Not Perfect? No Problem
A New Book Offers Realistic Solutions to Diabetes Management
If you're one of the millions of Americans who struggle to manage their diabetes and never achieve perfect results, you're not alone, say Hope Warshaw, MMSc, RD, CDE, BC-ADM, and Joy Pape, RN, BSN, CDE, CWOCN, CFCN, coauthors of the new American Diabetes Association book Real-Life Guide to Diabetes. That's why their book stresses realistic goals and encourages people with diabetes to increase their chances of success by rethinking their expectations.
"It'd be nice if everyone followed clinical meal plans, but it just doesn't happen," says Warshaw. While most diabetes books center on the ideal of diabetes management, Warshaw and Pape saw the need for something different. "We don't talk about the ideal—we talk about the real," says Warshaw.
Warshaw and Pape provide practical steps for readers to follow. "[Our book] takes a view of tackling one behavior change at a time," Warshaw says. Those behavior changes include knowing what you can eat at a restaurant and rotating your injection sites on a regular basis. And since even the most motivated people can't make changes unless they understand what they're being told to do, the book includes definitions of medical terminology throughout.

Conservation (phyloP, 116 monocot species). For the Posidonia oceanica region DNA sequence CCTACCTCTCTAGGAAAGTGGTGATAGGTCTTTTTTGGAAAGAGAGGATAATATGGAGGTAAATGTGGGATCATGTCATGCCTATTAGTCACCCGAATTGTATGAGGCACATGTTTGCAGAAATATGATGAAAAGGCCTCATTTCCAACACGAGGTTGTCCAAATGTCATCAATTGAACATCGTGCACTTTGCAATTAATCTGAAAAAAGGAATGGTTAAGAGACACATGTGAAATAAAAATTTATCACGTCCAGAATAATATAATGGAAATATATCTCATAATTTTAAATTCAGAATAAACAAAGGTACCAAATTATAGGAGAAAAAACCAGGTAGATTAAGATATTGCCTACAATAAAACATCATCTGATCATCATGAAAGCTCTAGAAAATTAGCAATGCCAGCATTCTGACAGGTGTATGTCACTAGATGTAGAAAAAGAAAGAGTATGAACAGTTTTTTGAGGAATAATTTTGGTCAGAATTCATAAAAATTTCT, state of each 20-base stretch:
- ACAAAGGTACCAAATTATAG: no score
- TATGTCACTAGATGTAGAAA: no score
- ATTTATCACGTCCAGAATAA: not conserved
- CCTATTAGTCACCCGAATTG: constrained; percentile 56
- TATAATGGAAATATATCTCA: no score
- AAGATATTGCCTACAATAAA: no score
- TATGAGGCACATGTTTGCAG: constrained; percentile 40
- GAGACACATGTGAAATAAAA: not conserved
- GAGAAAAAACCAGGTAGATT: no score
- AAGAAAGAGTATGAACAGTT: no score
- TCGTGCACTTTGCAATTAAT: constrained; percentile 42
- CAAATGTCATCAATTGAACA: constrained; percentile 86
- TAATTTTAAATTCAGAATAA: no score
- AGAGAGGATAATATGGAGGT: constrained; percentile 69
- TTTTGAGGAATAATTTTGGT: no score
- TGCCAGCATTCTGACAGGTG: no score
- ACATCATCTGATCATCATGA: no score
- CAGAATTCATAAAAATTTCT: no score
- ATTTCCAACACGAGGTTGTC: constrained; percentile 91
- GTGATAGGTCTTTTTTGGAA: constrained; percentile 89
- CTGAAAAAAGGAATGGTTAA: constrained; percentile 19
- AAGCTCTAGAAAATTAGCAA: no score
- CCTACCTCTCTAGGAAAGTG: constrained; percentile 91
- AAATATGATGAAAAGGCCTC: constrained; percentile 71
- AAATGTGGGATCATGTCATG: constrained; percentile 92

"We wanted something interactive that could reach all people, where you could pick up the book if you were just diagnosed or if you've had [diabetes] for a very long time," Pape says. For instance, one thing many people with diabetes share is confusion over new food products on the market. "Learn to read labels," Pape advises. "Don't just buy something because it has 'diabetes' on the label."
While the authors emphasize being realistic, Pape acknowledges that having goals is also a necessary part of managing your diabetes. "[People ask me] what their blood glucose should be and what their blood pressure should be," Pape says. "They don't know what it should be. You can't hit a target unless you know what it is."
Approaching diabetes management from a realistic standpoint improves chances for success, Warshaw says. "You have to use your attributes and your strengths, as well as your weaknesses, to manage [your diabetes well]."